4 Steps to a Winning Workplace Investigation Report

superstar investigator

Clear and correct documentation can help you look like the superstar investigator you are

You’re proud of your investigation skills. You’ve conducted productive, unbiased interviews and uncovered, preserved and documented all the evidence. Now you need to present your findings to your boss, corporate counsel, maybe even the courts. Here’s where your investigation report comes in and this is why it has to be a winner.

“Investigation reports are likely to be used by a client or a company to make a decision, often on terminating an employee or presenting it for potential criminal charges,” says Derek Knights, CFE, CPP, CISSP, PCI, Senior Manager, Strategic Initiatives, Global Security and Investigations at TD Bank. “If our reports don’t state the facts clearly and unambiguously and completely, and in a manner that’s easy for the client or boss to read, we could allow them some interpretation that  could be wrong.”

Anatomy of a Bad Report

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When it comes to decisions, a case may rely on a well-presented investigation report. Therefore reports must be useful and clear. According to Knights, a report does not serve this purpose if:

  • the reader can’t understand it
  • the reader stops halfway (or doesn’t even start) because reading it is too much of a chore
  • the report doesn’t say what the author meant

If any of these things happen, says Knights, your investigation has lost credibility. To avoid this, use plain language, short words and sentences, and skip the obscure terminology, acronyms and technical jargon.

Anatomy of a Good Report

A well-presented investigation report, says Knights, consists of four elements:

  1. Issue: two to three paragraphs, stating what happened.
  2. Findings: two to three paragraphs, outlining the end result of the investigation
  3. Investigation: a clear and concise account of the supporting details
  4. Resolution: outline of the final outcome, followed by appendices

All of these elements should be simply and clearly written so that there can be no alternate interpretation of the facts.

What Goes Where

“The first element is to clearly state what the situation is. Describe the [issue] in broad strokes, and the timeline and the details, so that the reader can form a mental picture of what’s going on,” says Knights.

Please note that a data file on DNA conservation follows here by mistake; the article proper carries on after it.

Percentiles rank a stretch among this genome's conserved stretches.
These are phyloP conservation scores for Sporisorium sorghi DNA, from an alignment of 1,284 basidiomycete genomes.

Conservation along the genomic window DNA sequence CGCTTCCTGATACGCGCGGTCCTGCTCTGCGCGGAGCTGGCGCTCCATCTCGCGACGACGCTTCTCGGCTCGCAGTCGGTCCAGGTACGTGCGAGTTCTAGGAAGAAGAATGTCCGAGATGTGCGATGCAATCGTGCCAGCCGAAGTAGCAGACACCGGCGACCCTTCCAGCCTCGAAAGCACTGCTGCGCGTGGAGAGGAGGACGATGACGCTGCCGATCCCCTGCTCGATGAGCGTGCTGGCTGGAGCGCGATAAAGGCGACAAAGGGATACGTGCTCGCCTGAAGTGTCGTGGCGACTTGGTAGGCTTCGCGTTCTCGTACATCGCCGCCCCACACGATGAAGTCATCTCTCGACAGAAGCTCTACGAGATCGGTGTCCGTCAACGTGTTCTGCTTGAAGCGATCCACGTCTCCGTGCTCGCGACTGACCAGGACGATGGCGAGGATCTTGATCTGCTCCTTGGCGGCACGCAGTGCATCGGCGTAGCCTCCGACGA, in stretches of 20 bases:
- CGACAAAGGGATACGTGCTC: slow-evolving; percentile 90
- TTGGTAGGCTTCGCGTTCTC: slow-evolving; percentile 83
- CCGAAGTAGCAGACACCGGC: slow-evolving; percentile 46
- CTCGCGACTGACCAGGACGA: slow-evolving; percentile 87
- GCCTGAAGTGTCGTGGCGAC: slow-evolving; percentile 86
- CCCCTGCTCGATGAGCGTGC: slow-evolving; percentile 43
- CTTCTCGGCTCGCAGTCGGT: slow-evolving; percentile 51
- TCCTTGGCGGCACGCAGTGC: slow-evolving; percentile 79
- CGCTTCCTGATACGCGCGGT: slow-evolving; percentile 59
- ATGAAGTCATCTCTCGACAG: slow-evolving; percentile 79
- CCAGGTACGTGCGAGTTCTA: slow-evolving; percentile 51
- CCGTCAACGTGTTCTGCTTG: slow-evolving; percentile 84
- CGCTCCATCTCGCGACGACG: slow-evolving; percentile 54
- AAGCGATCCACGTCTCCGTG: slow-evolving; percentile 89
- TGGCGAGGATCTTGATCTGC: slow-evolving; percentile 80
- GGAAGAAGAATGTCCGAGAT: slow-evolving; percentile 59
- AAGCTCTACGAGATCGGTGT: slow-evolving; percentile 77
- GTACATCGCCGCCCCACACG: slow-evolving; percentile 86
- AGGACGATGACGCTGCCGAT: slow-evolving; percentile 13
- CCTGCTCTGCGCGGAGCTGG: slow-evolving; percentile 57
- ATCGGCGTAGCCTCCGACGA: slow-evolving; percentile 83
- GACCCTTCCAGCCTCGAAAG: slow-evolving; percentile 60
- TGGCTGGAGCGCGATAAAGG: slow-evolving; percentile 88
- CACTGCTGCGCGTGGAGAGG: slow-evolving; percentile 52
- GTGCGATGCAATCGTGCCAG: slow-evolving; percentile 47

“The next thing is to very clearly, in prose or bullet points, or a combination, point out who was responsible, how it was determined that they were responsible (at a very high level) and what steps have been taken. In other words, the boss sees what happened and what we’ve done about it in the first half page of the document.”

The next section, says Knights, contains the details, the chronological story, the synopses of interviews, descriptions of the type of evidence, etc.

A more detailed conclusion or resolution wraps things up at the end of the report. The appendices, at the end of the resolution section, may be a binder, or electronic equivalent, containing the invoices, statements and all the other documentation and evidence that support the report.

“The report itself, instead of being a 10-to-15-page complete travelogue of the investigation, is a very short and punchy and understandable account of what happened and what we did about it,” says Knights.

Say it Clearly and Correctly

“But the most important thing, in my opinion, is to use plain language, simple everyday words, short sentences and short paragraphs,” says Knights. “Make sure your grammar and punctuation are correct… Misplaced punctuation can radically change the meaning of a sentence. A comma in the wrong spot or a missing hyphen could lead your reader to the wrong conclusions, and that’s bad,” he says.

“And write, rewrite, obtain feedback, and rewrite again. Your work is important; ensure your writing does it justice.”

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Article Published December 5, 2012

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